There are not all that many books that look into the evidence supporting the existence of a sophisticated antediluvian civilisation so when I do discover one I generally read it with interest. However one of the problems that I find with these books is they tend to be written by new age scholars. While they resort to objective evidence at times, they end up spiralling down into very subjective proofs. This book, for instance, has a lot of subjective elements, such as apparent evidence for reincarnation and past lives. Unfortunately I am not the type of person that puts much faith in evidence of reincarnation that comes from somebody's meditative experience (though I must admit that I am guilty of that as well, though I try not to argue in favour of Christianity based on subjective experiences).
What I do like about this book and these types of books in general, are the pieces of objective evidence that are used to support the proposition of an advanced antediluvian civilisation. Personally, I believe that there was one, though it is more of a pet hobby of mine than the basis of my life's research. However such ideas do go to support my belief that humanity is not evolving but rather devolving.
This is one of the premises of this book: that civilisations fall because of their movement away from a spiritual reality to a more materialistic reality. Spiritual enlightenment and intellectual growth is replaced with the desire to have stuff, and our measure of importance is based upon the car that we drive and the suburb in which we live. Practicality is displaced by aestheticism. This reality is no more evidenced than by the existence of the BMW X5, which in my opinion is one of the most useless vehicles ever made. It is purely a status symbol and nothing more (and really, if you want a status symbol, get yourself a Rolls Royce). For those who do not know, the X5 is a Sports Utility Vehicle (SUV) which is, surprisingly, quite misnamed, because it is not all that useful. The reason that I say that is because while it looks like a 4WD, it is not a 4WD (they actually created a term called all wheel drive for these types of vehicle). Basically, the undercarriage is so low that if you take if off road (even onto the lawn) there is a danger that the entire undercarriage will be ripped out.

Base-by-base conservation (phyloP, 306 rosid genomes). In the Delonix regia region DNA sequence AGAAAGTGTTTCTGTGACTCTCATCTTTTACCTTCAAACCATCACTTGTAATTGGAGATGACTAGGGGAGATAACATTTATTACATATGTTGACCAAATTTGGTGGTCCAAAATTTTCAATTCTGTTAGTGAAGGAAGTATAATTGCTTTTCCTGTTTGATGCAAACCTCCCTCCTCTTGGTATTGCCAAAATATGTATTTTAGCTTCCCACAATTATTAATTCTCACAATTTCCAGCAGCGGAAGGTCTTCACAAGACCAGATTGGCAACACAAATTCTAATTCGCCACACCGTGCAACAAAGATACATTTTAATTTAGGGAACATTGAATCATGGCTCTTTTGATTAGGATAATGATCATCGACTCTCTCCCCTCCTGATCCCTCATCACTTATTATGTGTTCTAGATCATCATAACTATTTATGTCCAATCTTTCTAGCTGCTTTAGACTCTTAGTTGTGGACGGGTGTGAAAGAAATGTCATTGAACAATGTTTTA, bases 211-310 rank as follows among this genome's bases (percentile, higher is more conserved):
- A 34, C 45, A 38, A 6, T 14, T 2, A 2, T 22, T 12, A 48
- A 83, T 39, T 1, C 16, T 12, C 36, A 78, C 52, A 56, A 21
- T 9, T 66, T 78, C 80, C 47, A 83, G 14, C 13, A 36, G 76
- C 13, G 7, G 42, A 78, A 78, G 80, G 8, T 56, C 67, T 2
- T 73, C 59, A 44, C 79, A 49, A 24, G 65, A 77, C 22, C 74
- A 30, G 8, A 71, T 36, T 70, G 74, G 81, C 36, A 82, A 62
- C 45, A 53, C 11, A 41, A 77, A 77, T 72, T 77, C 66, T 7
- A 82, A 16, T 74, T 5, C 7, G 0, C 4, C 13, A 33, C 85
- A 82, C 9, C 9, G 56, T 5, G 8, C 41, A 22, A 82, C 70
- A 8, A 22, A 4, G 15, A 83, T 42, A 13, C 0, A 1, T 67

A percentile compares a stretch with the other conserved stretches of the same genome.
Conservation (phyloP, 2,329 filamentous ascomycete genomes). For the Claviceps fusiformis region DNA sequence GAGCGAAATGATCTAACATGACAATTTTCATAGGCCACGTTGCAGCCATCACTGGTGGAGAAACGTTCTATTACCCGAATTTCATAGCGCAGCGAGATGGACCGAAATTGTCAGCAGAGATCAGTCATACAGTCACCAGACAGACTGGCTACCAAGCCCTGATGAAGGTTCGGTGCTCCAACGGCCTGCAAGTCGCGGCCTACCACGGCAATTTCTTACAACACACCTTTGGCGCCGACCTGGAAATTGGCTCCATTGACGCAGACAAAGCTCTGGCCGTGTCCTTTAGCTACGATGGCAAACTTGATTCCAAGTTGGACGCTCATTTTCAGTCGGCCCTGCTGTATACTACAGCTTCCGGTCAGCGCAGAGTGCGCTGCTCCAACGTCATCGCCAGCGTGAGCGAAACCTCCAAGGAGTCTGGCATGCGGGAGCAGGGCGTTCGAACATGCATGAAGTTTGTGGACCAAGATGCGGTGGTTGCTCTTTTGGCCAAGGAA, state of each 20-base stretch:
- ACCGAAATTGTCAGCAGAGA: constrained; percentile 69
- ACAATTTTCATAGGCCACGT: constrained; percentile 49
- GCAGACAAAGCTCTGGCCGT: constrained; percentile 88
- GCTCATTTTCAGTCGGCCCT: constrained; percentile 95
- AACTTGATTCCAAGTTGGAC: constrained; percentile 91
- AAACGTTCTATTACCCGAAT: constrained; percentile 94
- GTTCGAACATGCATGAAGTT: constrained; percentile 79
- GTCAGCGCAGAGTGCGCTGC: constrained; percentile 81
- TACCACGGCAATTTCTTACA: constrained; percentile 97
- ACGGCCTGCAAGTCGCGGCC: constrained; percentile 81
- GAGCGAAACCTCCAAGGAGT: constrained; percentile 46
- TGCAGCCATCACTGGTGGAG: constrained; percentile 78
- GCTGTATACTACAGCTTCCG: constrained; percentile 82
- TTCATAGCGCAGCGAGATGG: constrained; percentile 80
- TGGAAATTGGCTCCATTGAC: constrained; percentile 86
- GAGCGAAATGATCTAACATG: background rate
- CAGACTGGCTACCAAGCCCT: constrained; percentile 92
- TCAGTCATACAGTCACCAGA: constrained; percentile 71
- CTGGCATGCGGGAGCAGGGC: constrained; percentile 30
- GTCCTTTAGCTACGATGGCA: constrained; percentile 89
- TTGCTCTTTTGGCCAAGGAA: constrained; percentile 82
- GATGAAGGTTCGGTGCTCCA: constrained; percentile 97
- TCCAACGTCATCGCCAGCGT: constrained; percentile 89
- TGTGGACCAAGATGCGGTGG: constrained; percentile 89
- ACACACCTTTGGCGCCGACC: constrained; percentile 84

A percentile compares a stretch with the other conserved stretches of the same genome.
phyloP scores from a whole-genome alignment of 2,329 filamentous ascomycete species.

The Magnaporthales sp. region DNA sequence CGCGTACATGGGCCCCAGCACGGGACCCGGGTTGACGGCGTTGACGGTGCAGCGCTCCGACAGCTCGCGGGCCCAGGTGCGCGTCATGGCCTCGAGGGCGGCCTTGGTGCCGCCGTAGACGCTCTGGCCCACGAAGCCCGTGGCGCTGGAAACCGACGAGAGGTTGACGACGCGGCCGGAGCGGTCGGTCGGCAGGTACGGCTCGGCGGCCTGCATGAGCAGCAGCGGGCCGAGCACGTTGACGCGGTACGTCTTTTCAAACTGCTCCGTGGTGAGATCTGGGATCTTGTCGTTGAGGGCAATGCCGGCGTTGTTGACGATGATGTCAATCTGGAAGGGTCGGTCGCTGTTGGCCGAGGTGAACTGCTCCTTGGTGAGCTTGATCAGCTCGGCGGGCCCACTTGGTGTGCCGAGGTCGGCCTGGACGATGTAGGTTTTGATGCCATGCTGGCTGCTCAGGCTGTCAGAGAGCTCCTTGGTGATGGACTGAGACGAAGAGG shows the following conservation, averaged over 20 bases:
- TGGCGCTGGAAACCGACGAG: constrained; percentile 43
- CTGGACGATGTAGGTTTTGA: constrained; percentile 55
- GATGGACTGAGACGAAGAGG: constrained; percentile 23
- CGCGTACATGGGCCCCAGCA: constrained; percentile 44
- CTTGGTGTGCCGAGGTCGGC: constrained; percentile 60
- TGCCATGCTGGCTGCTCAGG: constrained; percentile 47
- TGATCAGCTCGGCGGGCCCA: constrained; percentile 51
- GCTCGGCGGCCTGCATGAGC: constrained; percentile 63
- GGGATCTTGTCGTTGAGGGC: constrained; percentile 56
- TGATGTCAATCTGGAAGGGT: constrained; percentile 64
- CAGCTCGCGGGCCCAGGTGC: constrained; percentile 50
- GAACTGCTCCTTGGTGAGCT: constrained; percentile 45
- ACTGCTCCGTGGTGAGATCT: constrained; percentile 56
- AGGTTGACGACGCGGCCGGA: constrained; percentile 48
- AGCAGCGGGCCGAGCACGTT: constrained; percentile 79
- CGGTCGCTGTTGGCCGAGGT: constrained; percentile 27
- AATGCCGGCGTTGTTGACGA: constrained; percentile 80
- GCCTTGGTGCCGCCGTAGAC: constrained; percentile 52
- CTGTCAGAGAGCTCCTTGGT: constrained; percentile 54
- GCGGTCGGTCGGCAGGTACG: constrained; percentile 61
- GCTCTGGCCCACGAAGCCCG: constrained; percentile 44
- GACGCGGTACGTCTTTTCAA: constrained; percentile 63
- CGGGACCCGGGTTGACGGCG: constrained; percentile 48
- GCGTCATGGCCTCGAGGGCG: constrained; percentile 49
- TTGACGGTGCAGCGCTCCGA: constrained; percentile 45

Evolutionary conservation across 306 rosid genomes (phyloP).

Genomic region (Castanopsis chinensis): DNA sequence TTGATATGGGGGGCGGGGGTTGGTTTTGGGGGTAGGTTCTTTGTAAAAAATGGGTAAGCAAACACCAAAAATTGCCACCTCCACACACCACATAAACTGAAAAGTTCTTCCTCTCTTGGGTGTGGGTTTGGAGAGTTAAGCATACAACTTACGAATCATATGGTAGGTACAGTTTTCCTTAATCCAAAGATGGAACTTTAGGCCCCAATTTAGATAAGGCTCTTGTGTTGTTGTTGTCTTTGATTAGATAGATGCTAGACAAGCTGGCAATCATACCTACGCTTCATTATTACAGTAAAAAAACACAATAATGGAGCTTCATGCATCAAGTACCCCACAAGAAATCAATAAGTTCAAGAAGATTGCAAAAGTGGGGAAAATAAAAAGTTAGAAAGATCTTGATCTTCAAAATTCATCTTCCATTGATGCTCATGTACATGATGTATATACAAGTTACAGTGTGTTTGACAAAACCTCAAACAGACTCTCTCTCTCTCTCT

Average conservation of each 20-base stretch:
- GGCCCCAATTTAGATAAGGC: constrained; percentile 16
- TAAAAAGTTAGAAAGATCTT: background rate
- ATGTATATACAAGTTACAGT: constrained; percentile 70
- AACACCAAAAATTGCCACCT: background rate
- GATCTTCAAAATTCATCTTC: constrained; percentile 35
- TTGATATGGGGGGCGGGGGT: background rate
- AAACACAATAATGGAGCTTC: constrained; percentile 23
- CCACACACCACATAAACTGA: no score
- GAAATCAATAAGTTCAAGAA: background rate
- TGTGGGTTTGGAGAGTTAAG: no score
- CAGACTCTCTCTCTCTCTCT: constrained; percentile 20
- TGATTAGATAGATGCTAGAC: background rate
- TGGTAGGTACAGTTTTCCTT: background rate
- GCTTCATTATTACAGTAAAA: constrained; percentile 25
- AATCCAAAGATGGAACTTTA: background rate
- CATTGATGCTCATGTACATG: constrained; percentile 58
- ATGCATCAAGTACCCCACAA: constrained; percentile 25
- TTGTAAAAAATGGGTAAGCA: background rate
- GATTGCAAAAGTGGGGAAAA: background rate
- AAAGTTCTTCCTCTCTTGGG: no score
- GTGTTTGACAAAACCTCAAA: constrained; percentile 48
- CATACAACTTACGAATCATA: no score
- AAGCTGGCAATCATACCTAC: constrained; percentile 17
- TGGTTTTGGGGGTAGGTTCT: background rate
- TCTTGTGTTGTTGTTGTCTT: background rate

However, let us get back to the book for a bit. The issue I will raise is one of evidence. Basically, and this is coming from somebody who is legally trained, evidence is a fact, or something that can be based on a fact. Okay, we have expert evidence, which is the statement of opinion by an expert, and we also have the evidence of an eye-witness, which is a person's interpretation of an event that was witnessed, but we also have physical evidence, such as a knife, a gun, or even a corpse (though I don't think they drag corpses into the court room, they just show photographs). Now, while the object may be physical, the object itself may not actually say much, therefore the evidence needs to be interpreted. For instance, we present a blood stained knife, and it turns out that the blood in the knife is not from a human, but from a pig. We also have a corpse with stab wounds, but it turns out that the stab wounds came about because the deceased fell onto a pile of scrap metal, yet a blood stained knife and a corpse with stab wounds could also suggest that the victim was stabbed with a knife.
I raise the issue of evidence because that is what Lawton looks at in this book, and he presents us with a lot of interesting evidence. By bringing these things together he is able to suppose that this points to the existence of an antediluvian civilisation. For instance, the fact that the myth of a world wide flood appears in numerous cultures around the world, is supportive of such an idea. Other evidence suggests that coal and oil deposits found deep underground are also evidence of a world wide flood, while others will simply argue that this is the result of millions of years of geological movement. However, the problem is that we can only rely on this evidence (which in many cases is circumstantial) as there were no eye-witnesses that we are able to consult on this issue, much in the same way that there are no eye-witnesses that we are able to consult on what the Mayans were really up to when they made that calendar.